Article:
One negative that has developed since the fourth-quarter report was a cut in expected revenue and earnings. The company’s student loan book had expanded in the fourth quarter in anticipation of the student loan moratorium ending, but that has been pushed off from May 1 to Aug 31. Management lowered its projection for revenue for 2022 from $1.57 billion to $1.47 billion, and adjusted earnings before interest, taxes, depreciation, and amortization (EBITDA) from $180 million to $100 million. However, that doesn’t reflect the overall success and long-term opportunities of the business.

As great as SoFi sounds, it’s posting huge losses — $111 million in the fourth quarter, a 34% increase over last year — with no end in sight.

The better buy in financial services

American Express and SoFi Technologies are both great companies with lots in store for the future. American Express stock is up about 10% over the past year, versus a 1% decline for the S&P 500 in the same period. It’s also trading at a dirt-cheap valuation of 17 times trailing 12-month earnings.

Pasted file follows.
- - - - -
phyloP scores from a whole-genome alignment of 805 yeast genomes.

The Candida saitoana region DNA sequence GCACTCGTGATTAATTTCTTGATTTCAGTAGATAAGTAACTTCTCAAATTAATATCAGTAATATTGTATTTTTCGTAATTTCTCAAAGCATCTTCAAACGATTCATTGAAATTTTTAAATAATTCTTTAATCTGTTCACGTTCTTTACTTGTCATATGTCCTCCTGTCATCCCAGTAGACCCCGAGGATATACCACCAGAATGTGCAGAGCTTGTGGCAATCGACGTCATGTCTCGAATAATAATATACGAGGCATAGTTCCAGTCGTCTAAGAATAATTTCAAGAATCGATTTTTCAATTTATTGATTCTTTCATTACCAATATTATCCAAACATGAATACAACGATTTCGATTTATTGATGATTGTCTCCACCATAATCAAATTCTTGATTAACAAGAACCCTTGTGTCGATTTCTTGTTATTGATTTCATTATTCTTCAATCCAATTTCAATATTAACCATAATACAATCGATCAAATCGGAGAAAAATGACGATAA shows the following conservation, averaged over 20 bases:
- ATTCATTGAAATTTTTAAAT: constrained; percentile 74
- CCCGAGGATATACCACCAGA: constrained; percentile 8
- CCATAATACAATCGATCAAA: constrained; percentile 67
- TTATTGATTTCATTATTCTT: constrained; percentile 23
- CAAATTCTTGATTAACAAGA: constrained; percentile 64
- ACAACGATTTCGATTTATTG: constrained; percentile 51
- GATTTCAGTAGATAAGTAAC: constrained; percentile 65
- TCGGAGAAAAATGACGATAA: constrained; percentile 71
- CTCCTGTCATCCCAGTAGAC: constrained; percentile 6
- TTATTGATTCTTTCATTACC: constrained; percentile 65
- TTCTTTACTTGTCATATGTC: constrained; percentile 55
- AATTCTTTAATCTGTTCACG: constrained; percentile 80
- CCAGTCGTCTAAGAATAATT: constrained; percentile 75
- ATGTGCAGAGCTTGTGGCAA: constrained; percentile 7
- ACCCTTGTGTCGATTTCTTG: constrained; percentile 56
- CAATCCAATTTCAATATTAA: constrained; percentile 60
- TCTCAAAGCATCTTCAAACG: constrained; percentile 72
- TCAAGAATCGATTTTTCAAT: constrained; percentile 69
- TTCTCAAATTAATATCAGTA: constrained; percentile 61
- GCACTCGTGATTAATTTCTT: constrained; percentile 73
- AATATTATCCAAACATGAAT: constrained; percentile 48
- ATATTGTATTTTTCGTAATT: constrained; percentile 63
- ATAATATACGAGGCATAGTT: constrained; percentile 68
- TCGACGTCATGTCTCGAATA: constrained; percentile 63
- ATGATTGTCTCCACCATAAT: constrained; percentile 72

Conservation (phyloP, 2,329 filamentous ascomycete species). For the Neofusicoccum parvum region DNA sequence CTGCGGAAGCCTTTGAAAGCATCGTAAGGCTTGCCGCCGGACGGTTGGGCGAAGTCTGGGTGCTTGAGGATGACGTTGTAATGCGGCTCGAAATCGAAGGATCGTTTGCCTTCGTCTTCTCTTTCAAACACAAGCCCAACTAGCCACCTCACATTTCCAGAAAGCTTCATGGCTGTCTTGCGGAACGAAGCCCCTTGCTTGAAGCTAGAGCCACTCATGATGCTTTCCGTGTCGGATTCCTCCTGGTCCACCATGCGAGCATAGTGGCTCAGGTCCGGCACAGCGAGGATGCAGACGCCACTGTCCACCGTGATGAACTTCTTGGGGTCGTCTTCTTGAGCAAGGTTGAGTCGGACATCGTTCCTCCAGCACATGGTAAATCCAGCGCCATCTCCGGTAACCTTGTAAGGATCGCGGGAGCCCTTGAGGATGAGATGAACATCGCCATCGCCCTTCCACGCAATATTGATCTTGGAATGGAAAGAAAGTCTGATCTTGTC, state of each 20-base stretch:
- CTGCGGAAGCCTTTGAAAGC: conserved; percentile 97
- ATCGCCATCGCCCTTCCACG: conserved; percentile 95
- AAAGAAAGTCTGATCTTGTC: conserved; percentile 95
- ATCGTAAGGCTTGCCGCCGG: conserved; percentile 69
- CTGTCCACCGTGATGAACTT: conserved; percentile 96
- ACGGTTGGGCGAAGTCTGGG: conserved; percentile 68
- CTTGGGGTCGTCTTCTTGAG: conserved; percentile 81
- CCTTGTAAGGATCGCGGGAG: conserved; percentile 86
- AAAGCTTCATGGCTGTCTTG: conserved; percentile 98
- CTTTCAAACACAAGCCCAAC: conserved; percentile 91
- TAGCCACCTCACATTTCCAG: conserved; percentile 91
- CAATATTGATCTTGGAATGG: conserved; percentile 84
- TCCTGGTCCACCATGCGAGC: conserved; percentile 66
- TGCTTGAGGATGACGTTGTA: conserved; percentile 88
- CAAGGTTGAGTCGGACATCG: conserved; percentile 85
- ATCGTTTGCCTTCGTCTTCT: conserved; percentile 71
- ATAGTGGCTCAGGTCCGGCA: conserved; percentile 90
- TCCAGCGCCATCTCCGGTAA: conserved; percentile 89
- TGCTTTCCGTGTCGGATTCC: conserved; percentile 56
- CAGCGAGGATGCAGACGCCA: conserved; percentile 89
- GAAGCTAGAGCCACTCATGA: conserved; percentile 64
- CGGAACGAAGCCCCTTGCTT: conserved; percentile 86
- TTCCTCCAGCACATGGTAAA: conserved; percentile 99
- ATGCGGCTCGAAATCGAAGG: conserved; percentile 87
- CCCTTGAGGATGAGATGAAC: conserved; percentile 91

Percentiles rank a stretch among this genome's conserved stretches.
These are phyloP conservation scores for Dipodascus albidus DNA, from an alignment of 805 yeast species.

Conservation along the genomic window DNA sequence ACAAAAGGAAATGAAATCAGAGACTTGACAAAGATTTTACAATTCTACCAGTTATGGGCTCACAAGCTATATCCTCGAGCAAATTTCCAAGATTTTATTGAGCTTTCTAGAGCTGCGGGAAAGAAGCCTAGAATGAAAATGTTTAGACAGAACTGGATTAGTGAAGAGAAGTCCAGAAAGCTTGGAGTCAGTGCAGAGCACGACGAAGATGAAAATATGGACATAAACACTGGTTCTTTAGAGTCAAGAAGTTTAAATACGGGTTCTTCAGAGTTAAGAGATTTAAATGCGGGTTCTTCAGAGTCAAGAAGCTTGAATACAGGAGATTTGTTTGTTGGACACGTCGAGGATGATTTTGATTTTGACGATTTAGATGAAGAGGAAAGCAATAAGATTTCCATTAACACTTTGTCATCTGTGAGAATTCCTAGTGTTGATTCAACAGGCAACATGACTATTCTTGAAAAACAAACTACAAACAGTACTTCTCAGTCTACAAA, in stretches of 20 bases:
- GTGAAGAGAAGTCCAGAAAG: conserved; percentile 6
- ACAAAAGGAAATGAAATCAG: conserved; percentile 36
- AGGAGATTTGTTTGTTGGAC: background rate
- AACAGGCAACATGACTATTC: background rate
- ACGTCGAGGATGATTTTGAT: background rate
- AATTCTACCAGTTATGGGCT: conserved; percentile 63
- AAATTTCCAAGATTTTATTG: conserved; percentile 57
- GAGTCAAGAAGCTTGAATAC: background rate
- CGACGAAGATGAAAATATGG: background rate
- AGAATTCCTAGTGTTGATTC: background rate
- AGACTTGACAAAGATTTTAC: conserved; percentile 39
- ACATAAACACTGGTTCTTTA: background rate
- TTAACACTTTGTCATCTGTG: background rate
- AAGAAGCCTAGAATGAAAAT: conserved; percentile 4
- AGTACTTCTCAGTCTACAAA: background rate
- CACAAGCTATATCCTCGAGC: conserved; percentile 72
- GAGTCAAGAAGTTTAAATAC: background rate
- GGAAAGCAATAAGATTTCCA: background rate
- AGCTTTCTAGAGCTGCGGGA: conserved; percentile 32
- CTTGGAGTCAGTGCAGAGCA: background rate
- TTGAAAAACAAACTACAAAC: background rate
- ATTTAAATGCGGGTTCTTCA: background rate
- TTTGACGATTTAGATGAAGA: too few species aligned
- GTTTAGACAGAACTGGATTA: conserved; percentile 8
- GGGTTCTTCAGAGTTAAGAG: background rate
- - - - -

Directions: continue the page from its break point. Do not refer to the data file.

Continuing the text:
SoFi stock, on the other hand, is down 65% over the past year, and even at this price, it trades at more than five times sales, which is historically low for the relative newcomer.

It might be time for risk-tolerant investors to take a chance on SoFi. But considering the economic environment, American Express gets my recommendation as the better buy today because of its fantastic track record and cheap valuation.

American Express is an advertising partner of The Ascent, a Motley Fool company. Jennifer Saibil has positions in American Express. The Motley Fool has no position in any of the stocks mentioned. The Motley Fool has a disclosure policy.